MANILA, Philippines – On Tuesday, June 12, the Philippines celebrates its 120th Independence Day.
This is the second time since the regime of the late dictator Ferdinand Marcos that the Philippines is celebrating its Independence Day with a portion of it – Mindanao – under martial law.
On May 2017, President Rodrigo Duterte declared martial law in the Philippines’ southern island following the attack of local terrorists in Marawi City.
As the Philippines celebrates its annual Independence Day amid martial law in Mindanao, we ask: How did the Philippines celebrate Independence Day during Marcos' martial law era?
If one can recall history lessons, it was former president Diosdado Macapagal who made the decision to move the Philippines' Independence Day to June 12 instead of July 4. (READ: Why celebrate Philippine independence on June 12?)
According to Primitivo Mijares' "The Conjugal Dictatorship," Ferdinand Marcos was a senator during the Macapagal administration and was also one of the biggest supporters of this decision to move the date of Philippine independence. Marcos continued to uphold the June 12 independence date even as he declared martial law in September 1972.
After Marcos declared martial law in September 1972, he commemorated the Philippines' Independence Day with presidential speeches, along with the usual ceremonies done during this public holiday.
Such commemorations were usually held in Manila, along with the ceremonial flag-raising ceremony and a parade. Philippine flags were also hoisted during official ceremonies in historically significant places in the country.
In 1980, the year before martial law was lifted, Marcos delivered an Independence Day speech at the Quirino Grandstand in Manila.
At 8 am, Marcos and his first lady hoisted the Philippine flag at Rizal Park, while other Philippine flags were raised at the Aguinaldo Shrine in Cavite, Fort Bonifacio, and at the Bonifacio Monument in Quezon City.
Marcos, in his speeches, also defended the implementation of the "emergency government" of martial law, saying that it was needed in order to ultimately preserve the country's democracy and maintain stability.
"We have lived through nearly a decade of emergency government in our country, during which we not only sought to ensure the survival of our Republic, but also to effect the fundamental restructuring of our society. When we took the fateful course of constitutional authoritarianism, we did not forget that we were the First Republic to rise in Asia, and that the vision of our fathers was to found a thriving and living democracy upon our land."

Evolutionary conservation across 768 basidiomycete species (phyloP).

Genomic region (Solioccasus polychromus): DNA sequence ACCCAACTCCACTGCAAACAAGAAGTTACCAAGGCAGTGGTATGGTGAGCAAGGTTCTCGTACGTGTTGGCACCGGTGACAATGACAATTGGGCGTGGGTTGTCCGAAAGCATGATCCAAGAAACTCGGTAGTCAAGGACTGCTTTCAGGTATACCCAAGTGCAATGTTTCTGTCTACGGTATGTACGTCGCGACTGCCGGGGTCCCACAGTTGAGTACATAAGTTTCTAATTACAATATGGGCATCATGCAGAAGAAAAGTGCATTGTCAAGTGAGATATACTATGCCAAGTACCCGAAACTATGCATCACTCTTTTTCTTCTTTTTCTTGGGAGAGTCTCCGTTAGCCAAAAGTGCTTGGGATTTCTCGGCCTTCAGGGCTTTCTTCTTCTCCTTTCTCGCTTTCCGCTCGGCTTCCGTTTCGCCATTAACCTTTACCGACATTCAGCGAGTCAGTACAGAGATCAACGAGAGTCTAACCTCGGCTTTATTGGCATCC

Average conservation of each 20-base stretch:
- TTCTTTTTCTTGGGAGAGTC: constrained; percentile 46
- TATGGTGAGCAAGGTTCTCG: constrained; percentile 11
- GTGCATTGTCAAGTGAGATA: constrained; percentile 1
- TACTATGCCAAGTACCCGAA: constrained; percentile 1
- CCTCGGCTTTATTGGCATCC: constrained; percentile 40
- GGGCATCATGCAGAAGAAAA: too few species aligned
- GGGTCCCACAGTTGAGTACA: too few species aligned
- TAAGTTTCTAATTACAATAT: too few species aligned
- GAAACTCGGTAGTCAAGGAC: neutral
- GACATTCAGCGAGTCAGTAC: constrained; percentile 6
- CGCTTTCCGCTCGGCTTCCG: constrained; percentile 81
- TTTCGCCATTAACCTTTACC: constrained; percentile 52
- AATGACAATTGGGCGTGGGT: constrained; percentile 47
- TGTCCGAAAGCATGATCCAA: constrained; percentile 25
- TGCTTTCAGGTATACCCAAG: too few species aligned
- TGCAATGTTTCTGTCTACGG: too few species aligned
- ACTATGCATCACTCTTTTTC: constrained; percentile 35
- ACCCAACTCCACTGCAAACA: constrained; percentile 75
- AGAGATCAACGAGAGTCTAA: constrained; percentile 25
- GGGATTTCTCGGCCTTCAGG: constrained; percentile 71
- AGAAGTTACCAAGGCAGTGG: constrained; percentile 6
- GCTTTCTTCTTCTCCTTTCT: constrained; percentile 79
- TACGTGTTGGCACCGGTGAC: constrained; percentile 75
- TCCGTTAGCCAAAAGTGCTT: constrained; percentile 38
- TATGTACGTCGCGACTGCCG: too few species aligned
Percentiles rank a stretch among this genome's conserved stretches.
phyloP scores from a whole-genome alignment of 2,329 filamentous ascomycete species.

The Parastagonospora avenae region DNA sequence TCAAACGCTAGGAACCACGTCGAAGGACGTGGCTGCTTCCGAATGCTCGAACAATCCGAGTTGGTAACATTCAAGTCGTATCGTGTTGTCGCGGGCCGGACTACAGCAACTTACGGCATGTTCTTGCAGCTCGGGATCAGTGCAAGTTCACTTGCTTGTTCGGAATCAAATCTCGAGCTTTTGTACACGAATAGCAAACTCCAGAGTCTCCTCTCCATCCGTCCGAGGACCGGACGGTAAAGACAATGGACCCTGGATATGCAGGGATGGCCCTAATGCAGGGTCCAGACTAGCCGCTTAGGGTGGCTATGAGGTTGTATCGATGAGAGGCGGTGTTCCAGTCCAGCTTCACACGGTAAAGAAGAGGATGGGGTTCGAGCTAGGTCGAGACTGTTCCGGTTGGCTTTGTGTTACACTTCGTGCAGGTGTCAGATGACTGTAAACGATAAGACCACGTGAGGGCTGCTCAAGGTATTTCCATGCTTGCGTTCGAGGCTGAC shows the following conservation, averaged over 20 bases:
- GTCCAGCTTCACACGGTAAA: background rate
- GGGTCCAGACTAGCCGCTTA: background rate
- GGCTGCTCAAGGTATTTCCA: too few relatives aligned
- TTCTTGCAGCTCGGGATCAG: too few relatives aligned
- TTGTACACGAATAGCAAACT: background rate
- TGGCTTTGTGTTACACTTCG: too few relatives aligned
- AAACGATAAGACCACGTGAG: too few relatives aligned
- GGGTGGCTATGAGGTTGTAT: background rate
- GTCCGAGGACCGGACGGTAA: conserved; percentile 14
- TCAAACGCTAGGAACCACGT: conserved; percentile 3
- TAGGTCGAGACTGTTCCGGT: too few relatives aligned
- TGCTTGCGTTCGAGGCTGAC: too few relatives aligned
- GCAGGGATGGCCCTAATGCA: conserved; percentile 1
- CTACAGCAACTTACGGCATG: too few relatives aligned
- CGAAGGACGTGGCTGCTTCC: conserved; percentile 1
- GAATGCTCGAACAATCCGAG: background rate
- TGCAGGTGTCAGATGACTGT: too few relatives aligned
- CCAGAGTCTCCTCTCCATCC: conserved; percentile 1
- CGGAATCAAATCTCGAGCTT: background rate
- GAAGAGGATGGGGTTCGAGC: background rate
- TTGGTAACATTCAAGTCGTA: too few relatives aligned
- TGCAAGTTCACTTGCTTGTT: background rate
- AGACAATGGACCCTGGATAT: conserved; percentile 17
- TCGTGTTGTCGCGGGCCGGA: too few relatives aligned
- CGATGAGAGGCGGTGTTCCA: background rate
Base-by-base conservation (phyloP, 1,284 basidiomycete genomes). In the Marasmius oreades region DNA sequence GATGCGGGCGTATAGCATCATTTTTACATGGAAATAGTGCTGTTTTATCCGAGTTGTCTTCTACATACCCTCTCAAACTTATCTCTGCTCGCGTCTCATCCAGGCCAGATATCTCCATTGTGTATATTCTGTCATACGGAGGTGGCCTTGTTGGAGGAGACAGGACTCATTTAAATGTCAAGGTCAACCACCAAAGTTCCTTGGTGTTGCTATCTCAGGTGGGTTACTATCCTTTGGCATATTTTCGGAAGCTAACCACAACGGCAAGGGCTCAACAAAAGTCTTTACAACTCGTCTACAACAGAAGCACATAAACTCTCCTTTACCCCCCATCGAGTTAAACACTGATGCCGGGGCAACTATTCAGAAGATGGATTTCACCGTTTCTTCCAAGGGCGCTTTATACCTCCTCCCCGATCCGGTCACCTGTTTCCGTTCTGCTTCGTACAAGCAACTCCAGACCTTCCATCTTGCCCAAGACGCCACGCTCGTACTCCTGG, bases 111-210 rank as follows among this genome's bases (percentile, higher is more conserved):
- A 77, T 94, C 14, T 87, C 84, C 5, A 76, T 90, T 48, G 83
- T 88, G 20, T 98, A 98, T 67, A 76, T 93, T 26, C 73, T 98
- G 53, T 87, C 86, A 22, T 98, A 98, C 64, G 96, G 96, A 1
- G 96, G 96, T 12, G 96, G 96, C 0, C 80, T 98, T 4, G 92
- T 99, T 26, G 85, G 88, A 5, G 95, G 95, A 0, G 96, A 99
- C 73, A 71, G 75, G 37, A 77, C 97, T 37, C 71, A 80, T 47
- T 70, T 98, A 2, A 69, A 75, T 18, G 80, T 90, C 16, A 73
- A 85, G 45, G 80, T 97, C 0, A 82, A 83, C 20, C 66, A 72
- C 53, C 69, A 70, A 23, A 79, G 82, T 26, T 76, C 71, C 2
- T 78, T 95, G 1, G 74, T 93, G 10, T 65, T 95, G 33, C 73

After Marcos declared martial law on September 21, 1972, he delivered a presidential speech during Independence Day in 1973. It was the first Independence Day speech that Marcos delivered to the public after a mere 9 months under martial law.
In his 1973 speech, he said: "Natamo natin ang isang malayang Republika subalit ang Republikang iyan ay hindi naging demokratiko o matatag." (We achieved an independent Republic but that Republic was neither democratic nor strong.)
In a mix of English and Filipino, Marcos added: "We didn't have the strength and the will to eradicate injustice, oppression and corruption, o igupo ang mga kaaway ng Republika, confront the enemies of our Republic. Ngunit sa taong ito ay natamo natin ang lahat ng ito. We have achieved all of these this year. This is our true independence."
In 1973 and in the years that followed, Marcos would consistently deliver speeches during Independence Day celebrations. His speeches were charged with nationalistic sentiments that were used to justify the political context at the time.
During those days, celebrating Independence Day meant celebrating the kind of independence Marcos constantly emphasized in his speeches – that the nation that was truly free was one that transcended its own setbacks.
Perhaps the irony in this was the context in which this independence was celebrated. Given that it was a country under a dictatorship, it was not truly free.
Although Marcos did celebrate Independence Day and commemorate it even during the martial law years, he also used this public holiday as a way of justifying his strongman rule in the name of upholding a strong republic. – Ishbelle Bongato / Rappler.com
Ishbelle Bongato is a Rappler intern.